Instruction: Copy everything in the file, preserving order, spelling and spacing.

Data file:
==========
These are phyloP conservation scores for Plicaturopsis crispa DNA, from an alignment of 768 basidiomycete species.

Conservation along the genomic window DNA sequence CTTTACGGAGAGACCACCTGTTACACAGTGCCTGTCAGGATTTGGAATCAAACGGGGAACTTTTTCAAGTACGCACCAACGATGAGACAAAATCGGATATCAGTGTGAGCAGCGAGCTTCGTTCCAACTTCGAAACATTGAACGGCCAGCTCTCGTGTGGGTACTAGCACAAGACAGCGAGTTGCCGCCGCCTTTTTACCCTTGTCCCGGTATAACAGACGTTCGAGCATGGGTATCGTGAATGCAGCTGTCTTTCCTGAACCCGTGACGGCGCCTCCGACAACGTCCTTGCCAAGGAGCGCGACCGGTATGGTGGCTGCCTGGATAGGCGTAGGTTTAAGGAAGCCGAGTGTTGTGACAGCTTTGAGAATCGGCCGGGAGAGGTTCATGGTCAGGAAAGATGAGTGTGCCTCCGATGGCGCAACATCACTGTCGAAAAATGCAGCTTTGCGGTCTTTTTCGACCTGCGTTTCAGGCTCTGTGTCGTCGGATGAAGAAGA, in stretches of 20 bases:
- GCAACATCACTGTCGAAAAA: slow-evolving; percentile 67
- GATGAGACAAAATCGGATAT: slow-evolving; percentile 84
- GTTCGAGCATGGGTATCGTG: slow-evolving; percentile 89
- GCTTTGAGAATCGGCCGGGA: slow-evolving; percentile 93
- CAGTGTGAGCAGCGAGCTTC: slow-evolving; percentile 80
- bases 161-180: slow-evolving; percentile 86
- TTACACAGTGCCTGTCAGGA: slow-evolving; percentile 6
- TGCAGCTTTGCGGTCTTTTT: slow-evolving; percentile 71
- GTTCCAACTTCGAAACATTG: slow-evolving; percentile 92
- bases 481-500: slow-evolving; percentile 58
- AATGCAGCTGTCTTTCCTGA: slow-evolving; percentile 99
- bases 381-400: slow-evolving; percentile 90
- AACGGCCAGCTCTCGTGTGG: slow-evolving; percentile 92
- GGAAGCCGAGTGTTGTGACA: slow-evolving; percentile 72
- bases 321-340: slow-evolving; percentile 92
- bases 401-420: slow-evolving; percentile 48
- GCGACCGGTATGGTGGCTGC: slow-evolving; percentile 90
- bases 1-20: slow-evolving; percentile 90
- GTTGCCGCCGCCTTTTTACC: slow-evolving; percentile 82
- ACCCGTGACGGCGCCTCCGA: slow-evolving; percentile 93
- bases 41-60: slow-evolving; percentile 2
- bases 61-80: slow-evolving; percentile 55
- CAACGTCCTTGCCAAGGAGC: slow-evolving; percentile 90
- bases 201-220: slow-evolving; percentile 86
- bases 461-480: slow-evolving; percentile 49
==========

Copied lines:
These are phyloP conservation scores for Plicaturopsis crispa DNA, from an alignment of 768 basidiomycete species.

Conservation along the genomic window DNA sequence CTTTACGGAGAGACCACCTGTTACACAGTGCCTGTCAGGATTTGGAATCAAACGGGGAACTTTTTCAAGTACGCACCAACGATGAGACAAAATCGGATATCAGTGTGAGCAGCGAGCTTCGTTCCAACTTCGAAACATTGAACGGCCAGCTCTCGTGTGGGTACTAGCACAAGACAGCGAGTTGCCGCCGCCTTTTTACCCTTGTCCCGGTATAACAGACGTTCGAGCATGGGTATCGTGAATGCAGCTGTCTTTCCTGAACCCGTGACGGCGCCTCCGACAACGTCCTTGCCAAGGAGCGCGACCGGTATGGTGGCTGCCTGGATAGGCGTAGGTTTAAGGAAGCCGAGTGTTGTGACAGCTTTGAGAATCGGCCGGGAGAGGTTCATGGTCAGGAAAGATGAGTGTGCCTCCGATGGCGCAACATCACTGTCGAAAAATGCAGCTTTGCGGTCTTTTTCGACCTGCGTTTCAGGCTCTGTGTCGTCGGATGAAGAAGA, in stretches of 20 bases:
- GCAACATCACTGTCGAAAAA: slow-evolving; percentile 67
- GATGAGACAAAATCGGATAT: slow-evolving; percentile 84
- GTTCGAGCATGGGTATCGTG: slow-evolving; percentile 89
- GCTTTGAGAATCGGCCGGGA: slow-evolving; percentile 93
- CAGTGTGAGCAGCGAGCTTC: slow-evolving; percentile 80
- bases 161-180: slow-evolving; percentile 86
- TTACACAGTGCCTGTCAGGA: slow-evolving; percentile 6
- TGCAGCTTTGCGGTCTTTTT: slow-evolving; percentile 71
- GTTCCAACTTCGAAACATTG: slow-evolving; percentile 92
- bases 481-500: slow-evolving; percentile 58
- AATGCAGCTGTCTTTCCTGA: slow-evolving; percentile 99
- bases 381-400: slow-evolving; percentile 90
- AACGGCCAGCTCTCGTGTGG: slow-evolving; percentile 92
- GGAAGCCGAGTGTTGTGACA: slow-evolving; percentile 72
- bases 321-340: slow-evolving; percentile 92
- bases 401-420: slow-evolving; percentile 48
- GCGACCGGTATGGTGGCTGC: slow-evolving; percentile 90
- bases 1-20: slow-evolving; percentile 90
- GTTGCCGCCGCCTTTTTACC: slow-evolving; percentile 82
- ACCCGTGACGGCGCCTCCGA: slow-evolving; percentile 93
- bases 41-60: slow-evolving; percentile 2
- bases 61-80: slow-evolving; percentile 55
- CAACGTCCTTGCCAAGGAGC: slow-evolving; percentile 90
- bases 201-220: slow-evolving; percentile 86
- bases 461-480: slow-evolving; percentile 49